I've eaten in my share of coffee shops and I know that it is foolhardy in these establishments to order any food that is available in canned form. Himself and I are happy with toast and an omelet. Mr. College asks for 2 sides. Corned beef hash and home fried potatoes. The waitress brings two plates of hash and a third with a plate of undercooked spuds and we are puzzled. I start to say that the boy had wanted two separate side orders, not two of corned beef, but Uncle Richard takes the waitress' side that it sounded indeed like two orders of hash had been requested. I wonder if he would have defended her if he'd intended to pick up the check himself but alas, this is something we will never know.
The hash is definitely of the Dinty Moore variety and is uneaten, as is Roommate's homemade biscuit which drowns in a thick beige gravy of the same provenance as the hash. My boy comments that the hash tastes like store brand cat food and I say that I'd expected a canned product. “Why didn't you tell me not to order it?!” “You don't like it when I tell you what to do,” I reply. He can't argue with this but shrinks a bit, realizing how many more shitty meals he is condemned to.
We continue up the mountain to the apple growing area of Oak Glen. It is a tourist trap with petting zoos and tractor rides but there are fresh apples and cider presses. The air is clean and thin and there are maples and oaks gone autumny red and orange. The boy has come home almost every weekend and rarely leaves the campus during the week. After a lunch among the meth lab haircuts and a short ride to mountain orchards 5000 feet above sea level, it dawns on him that where he lives now is someplace else.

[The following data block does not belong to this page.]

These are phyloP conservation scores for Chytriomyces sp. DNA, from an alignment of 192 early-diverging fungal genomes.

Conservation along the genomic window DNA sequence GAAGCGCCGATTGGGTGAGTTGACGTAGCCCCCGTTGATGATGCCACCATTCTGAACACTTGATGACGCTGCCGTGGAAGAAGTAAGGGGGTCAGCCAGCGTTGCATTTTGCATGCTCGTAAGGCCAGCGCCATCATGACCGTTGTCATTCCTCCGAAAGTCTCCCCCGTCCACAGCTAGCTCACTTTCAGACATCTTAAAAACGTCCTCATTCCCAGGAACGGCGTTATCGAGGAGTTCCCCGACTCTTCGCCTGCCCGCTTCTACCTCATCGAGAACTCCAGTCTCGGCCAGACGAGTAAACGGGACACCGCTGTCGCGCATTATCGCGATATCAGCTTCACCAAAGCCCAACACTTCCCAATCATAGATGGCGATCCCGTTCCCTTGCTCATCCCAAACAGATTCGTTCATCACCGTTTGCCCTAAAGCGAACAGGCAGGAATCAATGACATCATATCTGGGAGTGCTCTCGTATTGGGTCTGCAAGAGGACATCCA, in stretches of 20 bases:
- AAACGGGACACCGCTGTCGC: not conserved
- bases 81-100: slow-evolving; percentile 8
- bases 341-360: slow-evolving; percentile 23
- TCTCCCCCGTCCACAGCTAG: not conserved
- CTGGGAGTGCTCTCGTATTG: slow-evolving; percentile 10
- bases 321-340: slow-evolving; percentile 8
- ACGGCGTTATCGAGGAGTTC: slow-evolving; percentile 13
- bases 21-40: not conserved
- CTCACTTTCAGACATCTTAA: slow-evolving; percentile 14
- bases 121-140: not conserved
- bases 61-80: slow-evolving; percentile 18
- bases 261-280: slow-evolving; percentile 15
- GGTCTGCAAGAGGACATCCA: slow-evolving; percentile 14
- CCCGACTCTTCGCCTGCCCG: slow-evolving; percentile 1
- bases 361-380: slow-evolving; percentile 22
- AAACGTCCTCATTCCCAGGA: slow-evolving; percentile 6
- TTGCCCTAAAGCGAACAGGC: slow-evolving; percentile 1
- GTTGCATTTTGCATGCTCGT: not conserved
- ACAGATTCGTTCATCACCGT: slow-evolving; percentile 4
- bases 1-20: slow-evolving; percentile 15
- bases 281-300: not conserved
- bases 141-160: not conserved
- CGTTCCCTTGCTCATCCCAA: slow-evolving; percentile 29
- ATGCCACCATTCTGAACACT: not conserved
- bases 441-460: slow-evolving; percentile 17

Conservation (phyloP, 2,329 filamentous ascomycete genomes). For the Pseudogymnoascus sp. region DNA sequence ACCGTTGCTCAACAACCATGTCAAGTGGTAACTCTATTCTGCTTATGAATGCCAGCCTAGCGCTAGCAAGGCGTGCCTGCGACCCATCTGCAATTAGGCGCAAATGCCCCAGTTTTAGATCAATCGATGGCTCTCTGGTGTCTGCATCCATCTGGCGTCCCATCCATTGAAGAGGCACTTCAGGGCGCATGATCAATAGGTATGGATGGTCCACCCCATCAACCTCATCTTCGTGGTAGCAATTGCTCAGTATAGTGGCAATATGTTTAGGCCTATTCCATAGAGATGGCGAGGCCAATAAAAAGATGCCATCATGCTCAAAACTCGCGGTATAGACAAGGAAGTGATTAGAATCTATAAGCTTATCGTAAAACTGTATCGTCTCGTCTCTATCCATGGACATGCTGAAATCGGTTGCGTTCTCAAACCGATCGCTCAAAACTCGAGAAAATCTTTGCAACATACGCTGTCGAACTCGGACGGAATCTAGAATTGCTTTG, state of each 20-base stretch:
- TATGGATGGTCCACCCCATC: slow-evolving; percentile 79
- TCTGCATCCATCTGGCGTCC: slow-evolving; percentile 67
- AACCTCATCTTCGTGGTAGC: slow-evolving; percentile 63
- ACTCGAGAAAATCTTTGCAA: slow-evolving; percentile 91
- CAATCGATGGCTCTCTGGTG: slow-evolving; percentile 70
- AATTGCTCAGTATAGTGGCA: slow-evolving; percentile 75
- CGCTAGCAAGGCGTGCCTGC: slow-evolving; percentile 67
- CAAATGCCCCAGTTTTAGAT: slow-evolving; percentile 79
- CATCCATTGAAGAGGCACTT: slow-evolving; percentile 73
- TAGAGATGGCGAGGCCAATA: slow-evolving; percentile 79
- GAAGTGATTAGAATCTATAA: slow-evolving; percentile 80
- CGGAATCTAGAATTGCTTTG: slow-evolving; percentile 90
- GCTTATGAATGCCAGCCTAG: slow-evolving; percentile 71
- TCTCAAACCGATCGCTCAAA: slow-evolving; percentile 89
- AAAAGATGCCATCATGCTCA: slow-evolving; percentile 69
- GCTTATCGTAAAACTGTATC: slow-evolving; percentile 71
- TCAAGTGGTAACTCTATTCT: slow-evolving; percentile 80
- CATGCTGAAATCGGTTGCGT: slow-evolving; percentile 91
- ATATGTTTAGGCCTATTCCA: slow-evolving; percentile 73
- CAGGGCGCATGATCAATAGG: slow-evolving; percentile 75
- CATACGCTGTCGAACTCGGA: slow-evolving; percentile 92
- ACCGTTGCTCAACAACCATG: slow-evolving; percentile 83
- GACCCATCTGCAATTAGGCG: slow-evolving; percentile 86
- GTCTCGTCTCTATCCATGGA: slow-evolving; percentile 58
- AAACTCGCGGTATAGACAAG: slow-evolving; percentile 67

We return to campus and he takes us to the library and checks out a book on Buddhism for Himself to borrow. He treats us to a coffee at the student union and we meet a number of his friends and an instructor and Mr. College is poised and friendly and obviously well liked. We leave him chatting with a group of pals and head back on the 10. The kid is 19 now. I wish he'd wear shoes and keep his bed clean and take it easy with the partying. I no longer have the power of enforcement but I hope what we taught him while he was with us will serve him well. My 19 year old accepts more and more that he lives now in another place. I know sometimes he feels like there is no net but with every passing week this grows less frightening. He is settled in and I am proud and maybe seeing only three place settings at the dinner table someday won't make me weep. Someday.